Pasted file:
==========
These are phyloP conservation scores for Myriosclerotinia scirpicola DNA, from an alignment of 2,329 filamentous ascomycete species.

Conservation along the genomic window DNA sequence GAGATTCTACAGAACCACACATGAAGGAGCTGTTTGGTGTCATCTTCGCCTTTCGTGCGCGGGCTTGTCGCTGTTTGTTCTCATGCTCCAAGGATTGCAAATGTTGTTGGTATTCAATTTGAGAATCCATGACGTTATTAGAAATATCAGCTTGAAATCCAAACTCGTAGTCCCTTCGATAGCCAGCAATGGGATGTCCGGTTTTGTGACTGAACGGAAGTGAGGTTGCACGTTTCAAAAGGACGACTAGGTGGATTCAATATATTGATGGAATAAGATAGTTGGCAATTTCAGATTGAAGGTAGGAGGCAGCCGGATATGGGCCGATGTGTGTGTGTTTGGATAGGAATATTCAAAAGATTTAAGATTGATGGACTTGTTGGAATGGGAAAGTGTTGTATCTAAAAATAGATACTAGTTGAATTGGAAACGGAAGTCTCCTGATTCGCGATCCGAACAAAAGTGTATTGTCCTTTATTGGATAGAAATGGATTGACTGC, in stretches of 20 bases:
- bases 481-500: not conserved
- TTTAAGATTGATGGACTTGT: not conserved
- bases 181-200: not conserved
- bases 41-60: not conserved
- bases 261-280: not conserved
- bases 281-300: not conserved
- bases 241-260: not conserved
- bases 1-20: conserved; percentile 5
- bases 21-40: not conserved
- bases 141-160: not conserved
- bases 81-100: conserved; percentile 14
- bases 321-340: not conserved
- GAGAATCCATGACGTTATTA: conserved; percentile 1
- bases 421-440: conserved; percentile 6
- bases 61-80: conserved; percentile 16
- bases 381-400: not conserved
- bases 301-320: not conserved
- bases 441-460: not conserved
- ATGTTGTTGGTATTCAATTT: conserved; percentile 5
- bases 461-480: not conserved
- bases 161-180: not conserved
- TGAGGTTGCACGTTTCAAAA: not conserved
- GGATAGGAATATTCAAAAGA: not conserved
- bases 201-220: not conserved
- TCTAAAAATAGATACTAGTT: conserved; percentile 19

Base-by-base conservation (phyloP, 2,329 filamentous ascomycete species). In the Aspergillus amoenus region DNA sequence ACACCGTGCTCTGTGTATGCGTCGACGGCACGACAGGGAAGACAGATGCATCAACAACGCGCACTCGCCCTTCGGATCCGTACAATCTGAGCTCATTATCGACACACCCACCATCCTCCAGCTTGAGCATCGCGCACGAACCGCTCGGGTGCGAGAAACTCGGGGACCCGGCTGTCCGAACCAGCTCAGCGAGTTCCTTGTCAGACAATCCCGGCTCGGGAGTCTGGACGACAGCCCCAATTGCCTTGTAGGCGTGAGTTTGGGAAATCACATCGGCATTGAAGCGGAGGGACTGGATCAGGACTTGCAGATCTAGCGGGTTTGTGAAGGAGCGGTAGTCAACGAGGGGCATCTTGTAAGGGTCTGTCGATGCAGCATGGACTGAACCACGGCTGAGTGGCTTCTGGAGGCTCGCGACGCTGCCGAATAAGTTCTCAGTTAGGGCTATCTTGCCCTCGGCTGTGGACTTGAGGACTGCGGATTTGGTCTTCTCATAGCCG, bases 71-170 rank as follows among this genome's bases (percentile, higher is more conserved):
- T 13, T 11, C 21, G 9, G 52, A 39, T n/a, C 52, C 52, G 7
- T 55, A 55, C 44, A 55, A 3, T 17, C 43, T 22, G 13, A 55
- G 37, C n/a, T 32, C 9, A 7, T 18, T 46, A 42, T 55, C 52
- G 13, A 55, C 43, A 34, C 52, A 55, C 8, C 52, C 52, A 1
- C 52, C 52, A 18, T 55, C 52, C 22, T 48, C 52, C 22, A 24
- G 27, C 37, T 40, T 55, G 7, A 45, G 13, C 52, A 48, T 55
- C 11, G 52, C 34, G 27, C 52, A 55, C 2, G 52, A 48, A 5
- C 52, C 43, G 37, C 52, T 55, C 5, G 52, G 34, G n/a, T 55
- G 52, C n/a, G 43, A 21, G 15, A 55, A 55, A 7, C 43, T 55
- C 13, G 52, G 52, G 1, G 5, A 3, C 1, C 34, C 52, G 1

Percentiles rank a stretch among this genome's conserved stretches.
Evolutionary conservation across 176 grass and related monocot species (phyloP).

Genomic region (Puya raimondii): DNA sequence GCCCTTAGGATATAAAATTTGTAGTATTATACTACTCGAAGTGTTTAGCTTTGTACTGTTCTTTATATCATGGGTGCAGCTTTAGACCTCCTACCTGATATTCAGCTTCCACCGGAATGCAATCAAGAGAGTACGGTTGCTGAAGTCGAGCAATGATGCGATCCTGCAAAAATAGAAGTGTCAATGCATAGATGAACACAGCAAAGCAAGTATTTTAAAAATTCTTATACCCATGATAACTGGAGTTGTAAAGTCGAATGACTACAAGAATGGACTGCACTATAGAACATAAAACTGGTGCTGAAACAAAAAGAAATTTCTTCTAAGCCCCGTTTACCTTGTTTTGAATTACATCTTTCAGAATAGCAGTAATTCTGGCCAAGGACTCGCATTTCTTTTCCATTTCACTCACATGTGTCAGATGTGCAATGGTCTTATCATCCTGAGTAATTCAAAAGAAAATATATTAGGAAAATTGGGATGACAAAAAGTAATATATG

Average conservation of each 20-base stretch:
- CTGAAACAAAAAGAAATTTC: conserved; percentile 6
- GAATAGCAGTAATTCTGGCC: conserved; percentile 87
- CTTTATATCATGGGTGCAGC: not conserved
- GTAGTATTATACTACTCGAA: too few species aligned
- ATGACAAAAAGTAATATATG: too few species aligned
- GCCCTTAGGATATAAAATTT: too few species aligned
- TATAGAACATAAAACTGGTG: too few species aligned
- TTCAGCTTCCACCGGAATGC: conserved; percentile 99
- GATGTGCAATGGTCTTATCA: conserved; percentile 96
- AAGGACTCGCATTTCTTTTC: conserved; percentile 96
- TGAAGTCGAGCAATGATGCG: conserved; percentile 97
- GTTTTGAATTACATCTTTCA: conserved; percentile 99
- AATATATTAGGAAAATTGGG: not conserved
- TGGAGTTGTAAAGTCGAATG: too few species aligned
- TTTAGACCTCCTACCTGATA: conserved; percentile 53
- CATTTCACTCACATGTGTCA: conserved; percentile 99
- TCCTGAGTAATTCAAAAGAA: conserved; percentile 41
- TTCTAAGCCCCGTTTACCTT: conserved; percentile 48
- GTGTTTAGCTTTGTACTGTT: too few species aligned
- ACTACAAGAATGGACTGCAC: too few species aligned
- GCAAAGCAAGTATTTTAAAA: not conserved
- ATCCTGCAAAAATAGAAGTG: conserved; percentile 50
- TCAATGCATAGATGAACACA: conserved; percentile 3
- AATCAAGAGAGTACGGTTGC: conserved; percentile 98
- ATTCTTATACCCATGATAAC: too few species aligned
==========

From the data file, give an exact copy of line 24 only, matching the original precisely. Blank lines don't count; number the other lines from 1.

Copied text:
- TGAGGTTGCACGTTTCAAAA: not conserved